Pay restrictions may not fix underlying risk-taking
With financial markets booming even as Main Street is still largely mired in recession, policymakers in Washington on Thursday were scrambling to contain growing populist anger by proposing new rules to curb runaway pay on Wall Street.
Treasury pay czar Ken Feinberg ordered big cuts in base salaries and perks at General Motors, Citigroup and a handful of other firms that were kept alive only through the government's extraordinary intervention. More significantly, the Federal Reserve proposed a set of broad new regulations to reduce the kind of reckless risk-taking at regulated banks caused by "heads I win, tails you lose" compensation schemes.
All this is fine as far as it goes, but don't get carried away. By themselves, these measures won't prevent future crises, nor will they likely do much to lower the prevailing pay levels on Wall Street or in corporate America.
Much of the damage during the recent bubble was done by traders and executives who had plenty of skin in the game and lost their jobs, their reputations and virtually all of their considerable fortunes when it all came crashing down. It's hard to argue they lacked sufficient incentives to be more careful with the risks they were taking.
At the same time, there is also an irreducible asymmetry in any performance-based compensation scheme that makes it difficult to perfectly balance risks and rewards. When markets are hot and things are going well, the sky's the limit in terms of how big a bonus you can earn. But when profits suddenly turn to dramatic losses, the lowest a bonus can reach is zero. Banks can retain some rights to claw back bonuses from previous years by delaying the payout for a few years, but once the money is actually paid, it's pretty hard to get it back.
The pay issues get even more complex when taxpayer money is involved.
Consider the case of Citigroup, which last year was bailed out by the Treasury to the tune of $45 billion. For all its problems, the one bright spot at Citi has been its energy unit, Philbro, which over the past five years has earned roughly $500 million a year in pretax, pre-bonus trading profits. Under his contract, Andrew Hall, Philbro's head trader, is reportedly entitled to a bonus of roughly $100 million this year, but with taxpayers now owning roughly 40 percent of the bank, such a payout is politically unacceptable. When Feinberg indicated he would not approve the bonus and Hall threatened to walk, Citi reluctantly concluded its best option was to sell Philbro to Occidental Petroleum for the bargain price of $250 million.
To many on Wall Street, this seemed like a ridiculous outcome: Hall will still get his $100 million bonus, while self- righteous taxpayers are left with 40 percent stake in a less profitable Citigroup. But looked at another way, this may be just the sort of restructuring that the financial sector needs, and that regulators now mean to encourage.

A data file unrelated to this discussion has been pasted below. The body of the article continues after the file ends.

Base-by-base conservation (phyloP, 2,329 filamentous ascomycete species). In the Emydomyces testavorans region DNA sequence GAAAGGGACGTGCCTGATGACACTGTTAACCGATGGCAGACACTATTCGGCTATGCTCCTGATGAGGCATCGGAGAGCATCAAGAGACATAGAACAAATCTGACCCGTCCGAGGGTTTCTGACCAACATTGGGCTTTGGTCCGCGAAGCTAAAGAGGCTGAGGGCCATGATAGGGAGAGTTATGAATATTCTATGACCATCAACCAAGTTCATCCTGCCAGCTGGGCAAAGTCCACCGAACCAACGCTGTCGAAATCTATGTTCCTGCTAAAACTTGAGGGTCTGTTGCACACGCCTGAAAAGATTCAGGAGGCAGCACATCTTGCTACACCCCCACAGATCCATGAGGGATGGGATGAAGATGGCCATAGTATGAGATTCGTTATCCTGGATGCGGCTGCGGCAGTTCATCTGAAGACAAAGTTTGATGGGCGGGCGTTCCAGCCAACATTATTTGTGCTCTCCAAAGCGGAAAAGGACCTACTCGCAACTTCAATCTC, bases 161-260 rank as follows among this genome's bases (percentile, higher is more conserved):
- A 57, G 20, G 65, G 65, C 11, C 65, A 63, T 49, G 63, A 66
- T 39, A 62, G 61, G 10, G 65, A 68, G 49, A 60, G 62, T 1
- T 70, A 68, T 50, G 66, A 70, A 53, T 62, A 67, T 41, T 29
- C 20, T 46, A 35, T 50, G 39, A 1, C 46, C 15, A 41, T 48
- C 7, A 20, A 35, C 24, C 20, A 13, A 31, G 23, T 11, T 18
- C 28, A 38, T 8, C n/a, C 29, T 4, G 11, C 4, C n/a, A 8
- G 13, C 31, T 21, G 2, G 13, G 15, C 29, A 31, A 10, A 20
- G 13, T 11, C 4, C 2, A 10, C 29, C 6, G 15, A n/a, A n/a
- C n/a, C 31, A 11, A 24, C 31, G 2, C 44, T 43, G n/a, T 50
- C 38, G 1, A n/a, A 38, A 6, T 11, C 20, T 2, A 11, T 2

The central tenet of the Fed's new pay rules is that banks must adjust performance bonuses for traders and executives to reflect the long-term risks that they are taking. If Trader A earns a million dollars for the bank by trading highly rated bonds in highly liquid markets, while Trader B earns the same million speculating in derivatives that are riskier and thinly traded, then under the Fed's regime, A's bonus ought to be a lot bigger than B's.
That might work out just fine if derivatives trading were done only at regulated banks. But if derivatives trading is also done at unregulated hedge funds or even corporations such as Occidental Petroleum, where there are no restraints on performance pay, then the bank is likely to find itself at a serious disadvantage in attracting and retaining the best derivatives traders.
The big banks, of course, will make precisely this argument as they seek to water down the Fed's pay proposal, just as they will try to water down similar proposals to require them to hold more capital or use less leverage. Their complaint will be that if they compete on an uneven field, they will inevitably lose talent, capital, market share and profits.
They may be right, of course, but if it turns out that these pay rules wind up steering the riskiest activity to smaller, more focused institutions whose failure won't require them to be bailed out by the taxpayer, that might be a good thing.
After all, we know what happened when the button-down commercial bankers were let loose a decade ago to start competing with, and behaving like, investment bankers. And we can be pretty sure what will happen in the future if Citigroup, J.P. Morgan Chase and Goldman Sachs continue down the path of competing with, and acting like, hedge funds.
So does Andrew Hall really "deserve" his $100 million? From an economic standpoint, that remains an open question. What's not in doubt, however, is that for every Andrew Hall there's a Brian Hunter of Amaranth Advisors and John Meriwether of Long Term Capital Management, equally brilliant traders who took big risks, earned big money, got unlucky and wound up losing it all. An open, vibrant and innovative financial system ought to have a place for all of them. But that place is not in a regulated bank that everyone knows is too big to fail.